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Pastoral Idolatry: 10 Common Forms of False Righteousness in Ministry

Pastoral Idolatry: 10 Common Forms of False Righteousness in Ministry

Brothers, we are all idolaters. If Calvin was right when he said that our hearts are idol factories, and he was, then pastors are no exception. Which insufficient form of righteousness are you guilty of seeking from ministry? Or – if you are like me – which one are you not guilty of seeking?

1. Theology Righteousness – You find your identity in your theological acumen. You earn this righteousness through the books you read – the bigger the better. Your preferred mode of baptism, the number of points of Calvinism you subscribe to (or don’t), and knowledge about the latest winds of false doctrine are merit badges you wear so that everyone can gawk at your theological superiority.

2. Philosophy of Ministry Righteousness – Whether you do multi-site (or not), and whether you do multiple services (or not) are ways you distinguish yourself. You’re proud of the fact that your trellis/vine proportions are strong enough for an unbeliever, but pH balanced for the Christian.

3. Big Church Righteousness – You feel secure if last week’s numbers were higher than the week before. If there is no increase, then you borrow your 3rd grade teacher’s red pen to dole out grades to everyone involved in the Sunday service.

4. Small Church Righteousness – The warmth of relationships within your church is what sets you apart. This means you can’t get big because big churches, you assume, are places where it’s impossible to get connected.

5. Contextualization Righteousness – You think you earn God’s favor (albeit unconsciously if you are Reformed) to the extent that your church engages in local service, social justice, and community involvement. Your pastoral staff may be indistinguishable from the local indie band. Or they may be the local indie band.

6. Gospel-Centered Righteousness – You sense that you are the best pastor in town because you are the only one around who can nuance, ever so subtly, how the functional centrality of the gospel affects everything in life. You still haven’t realized that after you say “functional centrality” in a sermon, your congregation’s eyes glaze over until you tell an illustration (which means the missed the “gospel” part…which is the most important part).

7. Conference Righteousness – You’ve been emailed your registration confirmation before anyone else knows the dates of the upcoming big pastor’s conferences. Your ego gets a boost for having not attended certain inferior conferences. But what really makes you feel good is the small conference you go to that not that many people know about.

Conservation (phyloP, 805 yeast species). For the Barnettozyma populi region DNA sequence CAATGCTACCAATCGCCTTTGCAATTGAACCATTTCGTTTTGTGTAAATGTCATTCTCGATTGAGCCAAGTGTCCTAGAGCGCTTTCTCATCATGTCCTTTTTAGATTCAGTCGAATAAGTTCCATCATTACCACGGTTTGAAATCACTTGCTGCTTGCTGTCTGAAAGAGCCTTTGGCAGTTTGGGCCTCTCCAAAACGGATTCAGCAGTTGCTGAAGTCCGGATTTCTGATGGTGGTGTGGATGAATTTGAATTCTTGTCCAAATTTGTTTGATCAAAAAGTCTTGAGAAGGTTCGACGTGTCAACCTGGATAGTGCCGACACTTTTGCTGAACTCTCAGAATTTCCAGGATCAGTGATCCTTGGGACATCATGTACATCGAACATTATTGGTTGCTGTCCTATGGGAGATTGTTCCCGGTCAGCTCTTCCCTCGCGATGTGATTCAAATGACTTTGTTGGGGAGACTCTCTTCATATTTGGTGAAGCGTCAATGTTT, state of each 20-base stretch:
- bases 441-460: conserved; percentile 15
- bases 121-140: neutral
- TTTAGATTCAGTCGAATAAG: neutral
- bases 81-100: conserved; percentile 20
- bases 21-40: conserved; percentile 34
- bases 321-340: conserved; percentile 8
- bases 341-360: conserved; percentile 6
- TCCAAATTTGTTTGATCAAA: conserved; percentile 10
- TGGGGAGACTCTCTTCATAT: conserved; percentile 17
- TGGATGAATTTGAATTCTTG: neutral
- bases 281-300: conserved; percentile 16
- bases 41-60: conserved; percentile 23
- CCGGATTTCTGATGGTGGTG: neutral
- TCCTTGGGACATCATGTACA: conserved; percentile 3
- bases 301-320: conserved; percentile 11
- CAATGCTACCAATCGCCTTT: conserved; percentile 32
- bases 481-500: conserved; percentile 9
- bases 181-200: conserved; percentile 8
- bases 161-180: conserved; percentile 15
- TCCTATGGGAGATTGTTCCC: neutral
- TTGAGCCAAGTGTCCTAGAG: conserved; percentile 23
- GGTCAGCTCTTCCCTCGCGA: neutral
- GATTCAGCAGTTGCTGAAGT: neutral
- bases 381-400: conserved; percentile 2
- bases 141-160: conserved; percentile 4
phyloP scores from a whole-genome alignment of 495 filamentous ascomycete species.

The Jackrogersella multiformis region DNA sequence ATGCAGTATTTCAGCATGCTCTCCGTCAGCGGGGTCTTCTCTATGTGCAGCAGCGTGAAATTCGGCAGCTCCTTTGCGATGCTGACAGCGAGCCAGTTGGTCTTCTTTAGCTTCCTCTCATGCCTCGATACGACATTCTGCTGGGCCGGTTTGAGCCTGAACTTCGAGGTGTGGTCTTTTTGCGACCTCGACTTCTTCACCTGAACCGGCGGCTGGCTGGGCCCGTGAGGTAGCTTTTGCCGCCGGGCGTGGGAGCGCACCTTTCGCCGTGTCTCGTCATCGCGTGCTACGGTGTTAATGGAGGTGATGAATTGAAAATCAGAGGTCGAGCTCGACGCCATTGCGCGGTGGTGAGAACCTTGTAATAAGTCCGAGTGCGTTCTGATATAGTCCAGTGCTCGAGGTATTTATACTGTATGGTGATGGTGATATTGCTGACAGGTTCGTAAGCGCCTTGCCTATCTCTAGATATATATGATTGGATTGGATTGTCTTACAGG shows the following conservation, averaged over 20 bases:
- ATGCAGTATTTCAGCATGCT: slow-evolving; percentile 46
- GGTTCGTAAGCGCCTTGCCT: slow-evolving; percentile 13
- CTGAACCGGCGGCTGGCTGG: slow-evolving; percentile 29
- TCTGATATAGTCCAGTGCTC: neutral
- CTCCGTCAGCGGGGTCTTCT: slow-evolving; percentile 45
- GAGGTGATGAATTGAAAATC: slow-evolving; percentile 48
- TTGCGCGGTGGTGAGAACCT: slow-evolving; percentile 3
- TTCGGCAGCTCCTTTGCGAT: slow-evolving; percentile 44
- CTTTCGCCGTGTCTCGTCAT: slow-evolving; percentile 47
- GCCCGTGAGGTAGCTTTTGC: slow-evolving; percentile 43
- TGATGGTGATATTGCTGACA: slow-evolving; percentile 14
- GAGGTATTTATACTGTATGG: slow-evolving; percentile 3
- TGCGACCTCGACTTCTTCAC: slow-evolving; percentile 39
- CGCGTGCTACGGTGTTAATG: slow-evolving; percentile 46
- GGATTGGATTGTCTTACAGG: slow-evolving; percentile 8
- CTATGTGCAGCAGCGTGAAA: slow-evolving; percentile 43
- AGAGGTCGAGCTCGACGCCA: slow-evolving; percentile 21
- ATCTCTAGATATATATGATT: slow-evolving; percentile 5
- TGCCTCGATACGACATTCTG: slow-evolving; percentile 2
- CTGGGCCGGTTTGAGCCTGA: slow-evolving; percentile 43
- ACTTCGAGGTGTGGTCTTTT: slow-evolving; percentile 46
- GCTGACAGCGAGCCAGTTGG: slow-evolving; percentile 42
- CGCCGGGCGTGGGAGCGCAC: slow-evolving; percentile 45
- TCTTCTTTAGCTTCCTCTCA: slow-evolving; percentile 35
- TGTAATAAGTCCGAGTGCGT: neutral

8. Network Righteousness – You feel superior because you are connected with celebrity pastors. This ranges from “He preached at my church once” to “One of his associates preached at our church once” to “We were in the same hotel elevator for floors 3 to 9 one time at TGC.”

9. Education Righteousness – You base your qualification for ministry based on the number of letters that come after your name. If another pastor has the same amount as you, you win the tiebreaker because your schools are better than his. (Of course, he thinks the same thing. But just to be nice, we’ll let him keep thinking that.)

10. Worship Style Righteousness – You worship the “right” way, whether the music is contemporary, hymns, choruses, big production, small production, or self-written.

Let it be said that theology, well-thought ministry philosophy, and the rest of these things are good things. But when they become the way we distinguish ourselves from other Christians, they have tragic results on our souls and our ministry. We all find security in each of them, and some more than others.

There are five common denominators that each of these false forms of righteousness share: each of these are (1) exterior signs (2) that make you proud (3) before other churches/pastors, and God. (4) You are the judge, and (5) the other pastors/churches are condemned.

Yet, these are each idols that deceive us into thinking we don’t need Jesus.

And if we don’t think we need Jesus, we won’t give our people Jesus.

The only thing that will get your iconoclastic juices flowing is when you meditate on the righteousness of Jesus for you, which is (1) an interior reality (2) that humbles you (3) before God and others. (4) Jesus is the savior, and (5) you are the rescued.

Rather than merely feeling better about yourself, you feel peace because you don’t have to earn Jesus’ righteousness (and, as a matter of fact, you can’t).